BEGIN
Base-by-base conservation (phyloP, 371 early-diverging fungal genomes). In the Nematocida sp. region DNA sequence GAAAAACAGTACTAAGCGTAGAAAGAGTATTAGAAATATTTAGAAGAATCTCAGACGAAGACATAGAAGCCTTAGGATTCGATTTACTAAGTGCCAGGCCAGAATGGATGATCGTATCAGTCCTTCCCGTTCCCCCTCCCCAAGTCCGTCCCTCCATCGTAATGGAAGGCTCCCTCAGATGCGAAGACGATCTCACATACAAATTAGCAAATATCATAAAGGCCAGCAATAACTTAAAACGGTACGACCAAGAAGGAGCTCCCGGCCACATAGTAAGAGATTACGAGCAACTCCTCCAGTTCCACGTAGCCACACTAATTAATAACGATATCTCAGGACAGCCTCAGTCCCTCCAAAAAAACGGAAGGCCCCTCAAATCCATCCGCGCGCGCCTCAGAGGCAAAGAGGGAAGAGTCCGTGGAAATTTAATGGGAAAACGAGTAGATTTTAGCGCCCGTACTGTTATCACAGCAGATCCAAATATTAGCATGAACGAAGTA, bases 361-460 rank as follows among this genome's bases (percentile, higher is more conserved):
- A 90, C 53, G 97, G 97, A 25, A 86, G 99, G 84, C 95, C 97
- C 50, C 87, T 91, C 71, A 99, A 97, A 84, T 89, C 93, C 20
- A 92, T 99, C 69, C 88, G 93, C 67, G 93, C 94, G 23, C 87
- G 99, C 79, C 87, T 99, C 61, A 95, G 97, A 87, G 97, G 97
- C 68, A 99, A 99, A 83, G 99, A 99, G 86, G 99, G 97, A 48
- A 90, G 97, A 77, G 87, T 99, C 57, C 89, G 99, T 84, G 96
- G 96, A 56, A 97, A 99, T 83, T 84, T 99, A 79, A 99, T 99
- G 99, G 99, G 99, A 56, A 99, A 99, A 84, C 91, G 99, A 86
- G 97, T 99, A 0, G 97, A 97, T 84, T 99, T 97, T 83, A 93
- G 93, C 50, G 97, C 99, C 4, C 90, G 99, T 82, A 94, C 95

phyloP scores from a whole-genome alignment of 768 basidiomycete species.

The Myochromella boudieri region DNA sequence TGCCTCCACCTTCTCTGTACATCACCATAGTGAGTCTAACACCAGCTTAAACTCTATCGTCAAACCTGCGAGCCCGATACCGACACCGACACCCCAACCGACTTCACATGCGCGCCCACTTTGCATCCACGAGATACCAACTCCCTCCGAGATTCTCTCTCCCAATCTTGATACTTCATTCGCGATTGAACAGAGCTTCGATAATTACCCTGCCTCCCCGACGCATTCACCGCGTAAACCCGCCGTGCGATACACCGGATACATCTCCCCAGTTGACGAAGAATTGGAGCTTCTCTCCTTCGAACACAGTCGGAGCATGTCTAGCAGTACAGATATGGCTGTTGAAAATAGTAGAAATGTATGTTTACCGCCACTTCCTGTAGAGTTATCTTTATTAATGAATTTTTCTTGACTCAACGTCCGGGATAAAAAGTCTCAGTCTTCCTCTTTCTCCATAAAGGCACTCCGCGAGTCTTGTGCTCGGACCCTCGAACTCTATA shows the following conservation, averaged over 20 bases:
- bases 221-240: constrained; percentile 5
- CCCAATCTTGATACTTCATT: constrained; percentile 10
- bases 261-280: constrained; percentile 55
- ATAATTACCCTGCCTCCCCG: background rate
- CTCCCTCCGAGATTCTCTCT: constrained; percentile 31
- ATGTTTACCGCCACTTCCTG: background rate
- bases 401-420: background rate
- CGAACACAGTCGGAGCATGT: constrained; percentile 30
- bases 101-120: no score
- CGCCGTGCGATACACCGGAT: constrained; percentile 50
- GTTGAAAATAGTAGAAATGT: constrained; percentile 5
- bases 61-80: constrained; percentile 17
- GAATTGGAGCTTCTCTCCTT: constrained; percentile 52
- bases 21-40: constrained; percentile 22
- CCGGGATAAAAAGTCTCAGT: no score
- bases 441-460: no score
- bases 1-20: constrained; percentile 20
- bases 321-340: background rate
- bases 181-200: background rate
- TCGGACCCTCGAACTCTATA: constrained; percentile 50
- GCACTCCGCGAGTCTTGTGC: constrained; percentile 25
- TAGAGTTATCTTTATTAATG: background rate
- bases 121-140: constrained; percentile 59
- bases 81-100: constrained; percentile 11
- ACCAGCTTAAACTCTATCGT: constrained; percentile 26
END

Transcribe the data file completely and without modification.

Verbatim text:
Base-by-base conservation (phyloP, 371 early-diverging fungal genomes). In the Nematocida sp. region DNA sequence GAAAAACAGTACTAAGCGTAGAAAGAGTATTAGAAATATTTAGAAGAATCTCAGACGAAGACATAGAAGCCTTAGGATTCGATTTACTAAGTGCCAGGCCAGAATGGATGATCGTATCAGTCCTTCCCGTTCCCCCTCCCCAAGTCCGTCCCTCCATCGTAATGGAAGGCTCCCTCAGATGCGAAGACGATCTCACATACAAATTAGCAAATATCATAAAGGCCAGCAATAACTTAAAACGGTACGACCAAGAAGGAGCTCCCGGCCACATAGTAAGAGATTACGAGCAACTCCTCCAGTTCCACGTAGCCACACTAATTAATAACGATATCTCAGGACAGCCTCAGTCCCTCCAAAAAAACGGAAGGCCCCTCAAATCCATCCGCGCGCGCCTCAGAGGCAAAGAGGGAAGAGTCCGTGGAAATTTAATGGGAAAACGAGTAGATTTTAGCGCCCGTACTGTTATCACAGCAGATCCAAATATTAGCATGAACGAAGTA, bases 361-460 rank as follows among this genome's bases (percentile, higher is more conserved):
- A 90, C 53, G 97, G 97, A 25, A 86, G 99, G 84, C 95, C 97
- C 50, C 87, T 91, C 71, A 99, A 97, A 84, T 89, C 93, C 20
- A 92, T 99, C 69, C 88, G 93, C 67, G 93, C 94, G 23, C 87
- G 99, C 79, C 87, T 99, C 61, A 95, G 97, A 87, G 97, G 97
- C 68, A 99, A 99, A 83, G 99, A 99, G 86, G 99, G 97, A 48
- A 90, G 97, A 77, G 87, T 99, C 57, C 89, G 99, T 84, G 96
- G 96, A 56, A 97, A 99, T 83, T 84, T 99, A 79, A 99, T 99
- G 99, G 99, G 99, A 56, A 99, A 99, A 84, C 91, G 99, A 86
- G 97, T 99, A 0, G 97, A 97, T 84, T 99, T 97, T 83, A 93
- G 93, C 50, G 97, C 99, C 4, C 90, G 99, T 82, A 94, C 95

phyloP scores from a whole-genome alignment of 768 basidiomycete species.

The Myochromella boudieri region DNA sequence TGCCTCCACCTTCTCTGTACATCACCATAGTGAGTCTAACACCAGCTTAAACTCTATCGTCAAACCTGCGAGCCCGATACCGACACCGACACCCCAACCGACTTCACATGCGCGCCCACTTTGCATCCACGAGATACCAACTCCCTCCGAGATTCTCTCTCCCAATCTTGATACTTCATTCGCGATTGAACAGAGCTTCGATAATTACCCTGCCTCCCCGACGCATTCACCGCGTAAACCCGCCGTGCGATACACCGGATACATCTCCCCAGTTGACGAAGAATTGGAGCTTCTCTCCTTCGAACACAGTCGGAGCATGTCTAGCAGTACAGATATGGCTGTTGAAAATAGTAGAAATGTATGTTTACCGCCACTTCCTGTAGAGTTATCTTTATTAATGAATTTTTCTTGACTCAACGTCCGGGATAAAAAGTCTCAGTCTTCCTCTTTCTCCATAAAGGCACTCCGCGAGTCTTGTGCTCGGACCCTCGAACTCTATA shows the following conservation, averaged over 20 bases:
- bases 221-240: constrained; percentile 5
- CCCAATCTTGATACTTCATT: constrained; percentile 10
- bases 261-280: constrained; percentile 55
- ATAATTACCCTGCCTCCCCG: background rate
- CTCCCTCCGAGATTCTCTCT: constrained; percentile 31
- ATGTTTACCGCCACTTCCTG: background rate
- bases 401-420: background rate
- CGAACACAGTCGGAGCATGT: constrained; percentile 30
- bases 101-120: no score
- CGCCGTGCGATACACCGGAT: constrained; percentile 50
- GTTGAAAATAGTAGAAATGT: constrained; percentile 5
- bases 61-80: constrained; percentile 17
- GAATTGGAGCTTCTCTCCTT: constrained; percentile 52
- bases 21-40: constrained; percentile 22
- CCGGGATAAAAAGTCTCAGT: no score
- bases 441-460: no score
- bases 1-20: constrained; percentile 20
- bases 321-340: background rate
- bases 181-200: background rate
- TCGGACCCTCGAACTCTATA: constrained; percentile 50
- GCACTCCGCGAGTCTTGTGC: constrained; percentile 25
- TAGAGTTATCTTTATTAATG: background rate
- bases 121-140: constrained; percentile 59
- bases 81-100: constrained; percentile 11
- ACCAGCTTAAACTCTATCGT: constrained; percentile 26